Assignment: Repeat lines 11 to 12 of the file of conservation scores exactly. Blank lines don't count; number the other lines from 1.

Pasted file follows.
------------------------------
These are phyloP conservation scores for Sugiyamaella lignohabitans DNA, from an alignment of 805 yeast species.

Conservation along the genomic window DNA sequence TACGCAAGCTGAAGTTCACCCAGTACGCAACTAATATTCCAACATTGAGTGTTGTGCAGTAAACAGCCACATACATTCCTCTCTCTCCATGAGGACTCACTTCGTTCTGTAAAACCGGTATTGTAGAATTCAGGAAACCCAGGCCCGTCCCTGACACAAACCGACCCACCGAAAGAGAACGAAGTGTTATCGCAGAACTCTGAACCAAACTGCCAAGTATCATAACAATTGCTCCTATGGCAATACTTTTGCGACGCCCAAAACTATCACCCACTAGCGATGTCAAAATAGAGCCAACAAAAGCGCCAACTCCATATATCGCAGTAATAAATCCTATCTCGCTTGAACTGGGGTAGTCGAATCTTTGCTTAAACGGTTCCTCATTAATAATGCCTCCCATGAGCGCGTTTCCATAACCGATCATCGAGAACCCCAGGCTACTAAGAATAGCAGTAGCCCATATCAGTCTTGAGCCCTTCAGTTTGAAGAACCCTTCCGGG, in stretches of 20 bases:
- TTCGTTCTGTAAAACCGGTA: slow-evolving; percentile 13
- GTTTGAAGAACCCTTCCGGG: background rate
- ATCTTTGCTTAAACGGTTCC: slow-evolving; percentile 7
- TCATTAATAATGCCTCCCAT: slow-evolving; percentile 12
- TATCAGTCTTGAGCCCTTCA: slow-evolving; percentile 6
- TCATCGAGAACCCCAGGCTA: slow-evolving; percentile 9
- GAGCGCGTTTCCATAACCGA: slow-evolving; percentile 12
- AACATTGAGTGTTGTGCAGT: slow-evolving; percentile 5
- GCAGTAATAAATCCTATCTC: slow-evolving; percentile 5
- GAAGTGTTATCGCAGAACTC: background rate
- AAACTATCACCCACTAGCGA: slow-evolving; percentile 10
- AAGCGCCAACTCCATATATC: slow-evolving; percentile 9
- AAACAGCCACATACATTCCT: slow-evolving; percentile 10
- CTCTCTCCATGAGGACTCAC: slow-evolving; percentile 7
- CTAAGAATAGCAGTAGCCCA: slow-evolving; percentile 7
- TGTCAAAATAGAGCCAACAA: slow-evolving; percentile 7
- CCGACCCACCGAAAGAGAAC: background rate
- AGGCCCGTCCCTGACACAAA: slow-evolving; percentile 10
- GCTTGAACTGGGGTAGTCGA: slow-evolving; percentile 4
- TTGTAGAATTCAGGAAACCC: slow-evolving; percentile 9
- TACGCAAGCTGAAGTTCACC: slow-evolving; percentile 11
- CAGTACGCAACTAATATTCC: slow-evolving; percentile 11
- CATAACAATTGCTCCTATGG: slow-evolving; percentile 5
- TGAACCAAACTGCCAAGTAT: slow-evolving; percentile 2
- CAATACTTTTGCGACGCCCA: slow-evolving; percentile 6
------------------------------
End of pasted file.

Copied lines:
- GCAGTAATAAATCCTATCTC: slow-evolving; percentile 5
- GAAGTGTTATCGCAGAACTC: background rate